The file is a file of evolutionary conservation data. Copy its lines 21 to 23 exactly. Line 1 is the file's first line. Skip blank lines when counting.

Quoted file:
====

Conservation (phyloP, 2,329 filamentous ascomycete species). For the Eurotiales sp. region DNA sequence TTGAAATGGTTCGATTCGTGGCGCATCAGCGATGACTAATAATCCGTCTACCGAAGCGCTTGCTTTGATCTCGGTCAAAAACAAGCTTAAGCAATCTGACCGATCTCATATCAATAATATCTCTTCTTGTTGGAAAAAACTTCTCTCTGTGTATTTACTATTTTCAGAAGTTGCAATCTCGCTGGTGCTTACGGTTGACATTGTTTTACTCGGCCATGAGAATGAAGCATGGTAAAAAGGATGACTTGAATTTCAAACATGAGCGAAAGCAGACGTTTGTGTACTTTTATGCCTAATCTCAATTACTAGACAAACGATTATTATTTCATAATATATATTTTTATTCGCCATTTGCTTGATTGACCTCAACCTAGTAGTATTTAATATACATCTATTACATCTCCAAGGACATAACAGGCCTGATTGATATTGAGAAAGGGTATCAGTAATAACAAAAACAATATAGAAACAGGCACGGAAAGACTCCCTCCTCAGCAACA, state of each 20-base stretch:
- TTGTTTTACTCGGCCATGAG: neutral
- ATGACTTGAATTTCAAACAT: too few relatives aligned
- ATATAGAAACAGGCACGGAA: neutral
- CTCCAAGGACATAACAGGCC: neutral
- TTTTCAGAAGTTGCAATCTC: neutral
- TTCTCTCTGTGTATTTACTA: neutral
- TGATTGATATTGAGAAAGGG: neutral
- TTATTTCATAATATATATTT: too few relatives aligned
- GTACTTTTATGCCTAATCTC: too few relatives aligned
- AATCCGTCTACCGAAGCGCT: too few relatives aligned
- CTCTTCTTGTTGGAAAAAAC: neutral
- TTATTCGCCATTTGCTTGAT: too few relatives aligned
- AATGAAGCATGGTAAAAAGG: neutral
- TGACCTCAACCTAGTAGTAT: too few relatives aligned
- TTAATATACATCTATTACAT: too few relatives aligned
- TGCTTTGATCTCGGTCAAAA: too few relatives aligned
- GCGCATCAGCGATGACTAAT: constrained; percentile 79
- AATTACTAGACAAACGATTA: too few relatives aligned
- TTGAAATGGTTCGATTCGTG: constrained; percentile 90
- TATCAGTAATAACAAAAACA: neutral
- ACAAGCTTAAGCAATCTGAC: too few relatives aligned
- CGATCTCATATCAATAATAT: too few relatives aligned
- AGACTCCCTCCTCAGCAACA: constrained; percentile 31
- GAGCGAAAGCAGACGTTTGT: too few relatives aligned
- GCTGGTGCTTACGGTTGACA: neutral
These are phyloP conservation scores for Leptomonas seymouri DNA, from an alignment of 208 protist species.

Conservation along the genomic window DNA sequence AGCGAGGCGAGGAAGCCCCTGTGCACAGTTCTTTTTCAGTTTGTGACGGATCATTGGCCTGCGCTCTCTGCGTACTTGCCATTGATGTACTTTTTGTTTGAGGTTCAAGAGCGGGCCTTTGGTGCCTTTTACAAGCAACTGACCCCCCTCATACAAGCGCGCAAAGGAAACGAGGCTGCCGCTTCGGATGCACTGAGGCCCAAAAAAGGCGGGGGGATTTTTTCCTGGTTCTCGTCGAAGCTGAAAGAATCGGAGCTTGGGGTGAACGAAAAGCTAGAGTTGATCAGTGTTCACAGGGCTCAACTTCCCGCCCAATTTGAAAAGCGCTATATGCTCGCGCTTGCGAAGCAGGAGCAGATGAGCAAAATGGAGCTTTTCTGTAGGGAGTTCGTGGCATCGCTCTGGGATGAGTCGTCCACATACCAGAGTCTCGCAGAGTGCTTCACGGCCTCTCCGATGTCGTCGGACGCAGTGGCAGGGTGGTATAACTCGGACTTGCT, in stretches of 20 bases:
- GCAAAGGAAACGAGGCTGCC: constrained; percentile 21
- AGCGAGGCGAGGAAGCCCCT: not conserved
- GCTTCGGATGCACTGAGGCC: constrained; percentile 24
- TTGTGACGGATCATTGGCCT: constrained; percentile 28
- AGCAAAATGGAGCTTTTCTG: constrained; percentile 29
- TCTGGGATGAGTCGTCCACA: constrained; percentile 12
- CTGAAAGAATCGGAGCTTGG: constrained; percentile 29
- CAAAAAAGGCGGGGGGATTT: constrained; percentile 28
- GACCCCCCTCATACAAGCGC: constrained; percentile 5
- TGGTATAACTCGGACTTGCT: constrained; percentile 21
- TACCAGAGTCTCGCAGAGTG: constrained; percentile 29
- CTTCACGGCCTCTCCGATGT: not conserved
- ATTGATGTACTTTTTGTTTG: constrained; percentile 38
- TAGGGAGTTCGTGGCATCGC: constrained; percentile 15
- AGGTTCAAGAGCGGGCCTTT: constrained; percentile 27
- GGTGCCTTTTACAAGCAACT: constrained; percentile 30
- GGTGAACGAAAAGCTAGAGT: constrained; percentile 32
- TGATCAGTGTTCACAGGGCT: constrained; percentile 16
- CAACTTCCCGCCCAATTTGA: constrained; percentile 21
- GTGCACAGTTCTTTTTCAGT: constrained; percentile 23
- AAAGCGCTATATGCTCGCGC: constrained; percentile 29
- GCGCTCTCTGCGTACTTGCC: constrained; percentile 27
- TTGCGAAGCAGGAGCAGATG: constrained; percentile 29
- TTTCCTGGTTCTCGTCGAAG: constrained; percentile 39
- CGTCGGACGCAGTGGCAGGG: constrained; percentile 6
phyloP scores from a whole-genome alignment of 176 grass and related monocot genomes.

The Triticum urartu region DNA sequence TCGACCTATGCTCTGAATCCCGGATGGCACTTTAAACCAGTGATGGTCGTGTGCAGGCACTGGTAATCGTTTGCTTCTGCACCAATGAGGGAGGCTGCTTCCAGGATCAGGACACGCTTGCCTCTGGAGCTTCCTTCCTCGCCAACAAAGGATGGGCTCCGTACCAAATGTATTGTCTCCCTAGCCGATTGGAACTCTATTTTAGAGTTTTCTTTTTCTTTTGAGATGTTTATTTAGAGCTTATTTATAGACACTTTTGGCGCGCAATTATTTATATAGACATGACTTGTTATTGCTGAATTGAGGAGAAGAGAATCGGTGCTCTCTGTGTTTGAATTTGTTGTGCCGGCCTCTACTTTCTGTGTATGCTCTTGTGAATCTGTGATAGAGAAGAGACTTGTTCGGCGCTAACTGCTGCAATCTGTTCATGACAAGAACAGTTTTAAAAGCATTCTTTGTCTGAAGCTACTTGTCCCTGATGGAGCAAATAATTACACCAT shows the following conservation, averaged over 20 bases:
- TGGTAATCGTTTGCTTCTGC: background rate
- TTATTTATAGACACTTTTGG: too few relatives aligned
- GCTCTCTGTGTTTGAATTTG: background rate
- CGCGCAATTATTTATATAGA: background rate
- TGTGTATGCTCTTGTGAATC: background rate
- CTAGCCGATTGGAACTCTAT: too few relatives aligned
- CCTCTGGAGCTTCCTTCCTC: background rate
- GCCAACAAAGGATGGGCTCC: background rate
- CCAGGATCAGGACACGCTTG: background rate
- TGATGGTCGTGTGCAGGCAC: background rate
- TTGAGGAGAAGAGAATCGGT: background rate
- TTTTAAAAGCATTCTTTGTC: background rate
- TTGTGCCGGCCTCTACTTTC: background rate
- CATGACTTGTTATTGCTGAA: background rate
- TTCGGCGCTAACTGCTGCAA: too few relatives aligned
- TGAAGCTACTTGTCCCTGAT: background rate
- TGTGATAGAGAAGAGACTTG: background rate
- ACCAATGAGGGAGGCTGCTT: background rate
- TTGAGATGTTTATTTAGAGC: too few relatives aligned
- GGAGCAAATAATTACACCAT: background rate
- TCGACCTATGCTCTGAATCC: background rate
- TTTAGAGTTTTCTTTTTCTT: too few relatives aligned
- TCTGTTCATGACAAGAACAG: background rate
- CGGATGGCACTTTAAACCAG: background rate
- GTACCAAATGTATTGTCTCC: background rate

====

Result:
- TATCAGTAATAACAAAAACA: neutral
- ACAAGCTTAAGCAATCTGAC: too few relatives aligned
- CGATCTCATATCAATAATAT: too few relatives aligned